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MU project engages students through games

MU senior Max Smith, left, uses his smartphone to navigate around Columbia with senior Amanda Vanslyke. The students are particpating in the university's "REBOOT Mizzou" project, which teaches sustainable practices through a game format.
Matt Veto
MU senior Max Smith, left, uses his smartphone to navigate around Columbia with senior Amanda Vanslyke. The students are particpating in the university's "REBOOT Mizzou" project, which teaches sustainable practices through a game format.

This week, we'll take a look at games. We'll hear how one MU project is trying to engage young people through a futuristic competition. And stay tuned to the end of the show for a discussion of the science behind baseball.

In the year twenty-one seventeen, Earth is a much cleaner and more energy efficient place. And it all started because of the actions of MU students, as the tale goes in the 10-week game “REBOOT Mizzou.” KBIA’s Matt Veto has this report.

Each week, for the last 10 weeks, a group of MU students has been intercepting video transmissions — from the future. Ava, a future MU researcher, is shown speaking to a high-tech-looking computer that aids her quest with what she calls “The REBOOT.”

One hundred years ago or as we know it — somewhere between February 13 and today, which happens to coincide with the timeframe of the university’s “REBOOT Mizzou” project.

Steve Burdic, the MU sustainability coordinator, was searching for a way to engage students in Earth-friendly, practices — things like riding a bike, cleaning water sources, or learning about ways to reuse resources and limit waste. But he knew a lecture or presentation wasn’t going to work. By happenstance, he met Reynolds Journalism Institute Fellow Peter Meng.

“So, we started talking about different ways that that maybe he could get the message across, and I was telling him about some of the things I had done in the past with gaming and using games for teaching people how to do things.” 

They applied for, and acquired, a close-to $25,000 grant from the MU Division of Information Technology. The grant’s purpose is to engage students through innovative uses of technology. They hired graduate student Hannah Sims to coordinate the project and organized around two-dozen more students to make it run.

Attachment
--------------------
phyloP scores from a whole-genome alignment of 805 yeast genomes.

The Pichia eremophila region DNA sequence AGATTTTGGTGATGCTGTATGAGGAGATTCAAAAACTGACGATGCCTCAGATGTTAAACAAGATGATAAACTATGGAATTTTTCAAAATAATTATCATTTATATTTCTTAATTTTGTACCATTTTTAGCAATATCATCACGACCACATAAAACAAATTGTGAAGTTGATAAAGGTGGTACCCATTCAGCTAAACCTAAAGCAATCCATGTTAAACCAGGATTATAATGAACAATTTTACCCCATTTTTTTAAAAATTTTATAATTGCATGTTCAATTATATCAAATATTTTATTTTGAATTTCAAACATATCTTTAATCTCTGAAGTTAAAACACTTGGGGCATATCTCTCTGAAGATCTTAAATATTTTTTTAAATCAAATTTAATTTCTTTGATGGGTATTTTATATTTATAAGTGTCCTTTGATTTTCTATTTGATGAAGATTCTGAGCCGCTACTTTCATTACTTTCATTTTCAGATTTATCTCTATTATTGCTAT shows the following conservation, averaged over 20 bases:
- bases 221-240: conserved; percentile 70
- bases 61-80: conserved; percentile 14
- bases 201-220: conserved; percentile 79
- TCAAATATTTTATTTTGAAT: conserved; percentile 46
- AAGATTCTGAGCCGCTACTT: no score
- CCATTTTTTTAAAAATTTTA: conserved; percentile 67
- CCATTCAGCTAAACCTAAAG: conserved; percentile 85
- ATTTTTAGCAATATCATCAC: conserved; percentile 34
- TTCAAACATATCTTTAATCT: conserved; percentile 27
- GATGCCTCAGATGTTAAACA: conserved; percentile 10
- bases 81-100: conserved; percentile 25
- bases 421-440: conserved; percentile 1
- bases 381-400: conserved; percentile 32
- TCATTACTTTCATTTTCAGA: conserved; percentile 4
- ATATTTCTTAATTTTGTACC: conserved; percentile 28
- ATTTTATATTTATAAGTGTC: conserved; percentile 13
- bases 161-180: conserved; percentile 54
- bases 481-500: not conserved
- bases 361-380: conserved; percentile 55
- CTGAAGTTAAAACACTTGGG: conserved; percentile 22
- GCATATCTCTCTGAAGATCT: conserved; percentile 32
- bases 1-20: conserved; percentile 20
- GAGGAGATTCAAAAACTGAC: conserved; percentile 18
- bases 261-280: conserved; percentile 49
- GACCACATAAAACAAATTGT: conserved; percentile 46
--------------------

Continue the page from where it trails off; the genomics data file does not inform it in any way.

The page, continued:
REBOOT was born.

MU senior Max Smith is the captain of one of 27 teams that signed up for the 10-week game. With his iPhone in hand, he goes over his REBOOT plans for the day with teammate Amanda Vanslyke. 

REBOOT works like a scavenger hunt. Students get a list of missions each week — some worth more points than others. Each team must have a smart phone and a special app that allows them to scan a QR code, which is a sort next generation of bar code. When they do, the application on the phone connects with the REBOOT scoring site and the team gets the awarded points. The team with the most points after 10 weeks wins 1,000 dollars.

Smith says he puts in about four to six hours a week organizing teammates and completing missions. He says he does it for the friendship and experience. While the money is a motivator, he says no one is pocketing the cash. If his team wins, they are going to use it to help fund a retreat for the Student Unions Ambassadors that make up his team.

Smith and Vanslyke make it to City Hall and take a short quiz based on a video they watched earlier. They get all of the answers right and the secretary at the front desk pulls out a QR code.

Smith and Vanslyke’s journey on this day takes them from City Hall, to a fire station, to a bus stop and to a grocery store that sells local food — and they did it all on foot. This adventure is tame compared to others they’ve had. Smith says one of the more interesting challenges was sifting through recycling containers, making sure the aluminum, glass and plastic items were in the proper cans.

These missions are voluntary, by the way. They sign up for them.

“The greater cause I think is awareness of sustainability. I really like what REBOOT’s message is — trying to save the future’s past," says Smith, "The things we do right now will have consequences that will end up making whatever our environment is in the future.”

That pretty much sums up the goal that Meng and the REBOOT organizers dreamed up when they created the project.

“One of the first things that we try to teach through these games is that little things make a difference. So, the smallest things that you do have an impact — have a long-term impact on our world as a whole, and that almost everything we do can have a positive effect without changing anything in our lifestyle—in fact, making our general lifestyle better.”

The winners of the program will be crowned on Sunday, which — not coincidentally — is also “Earth Day.”

Rehman Tungekar is a former producer for KBIA, who left at the beginning of 2014.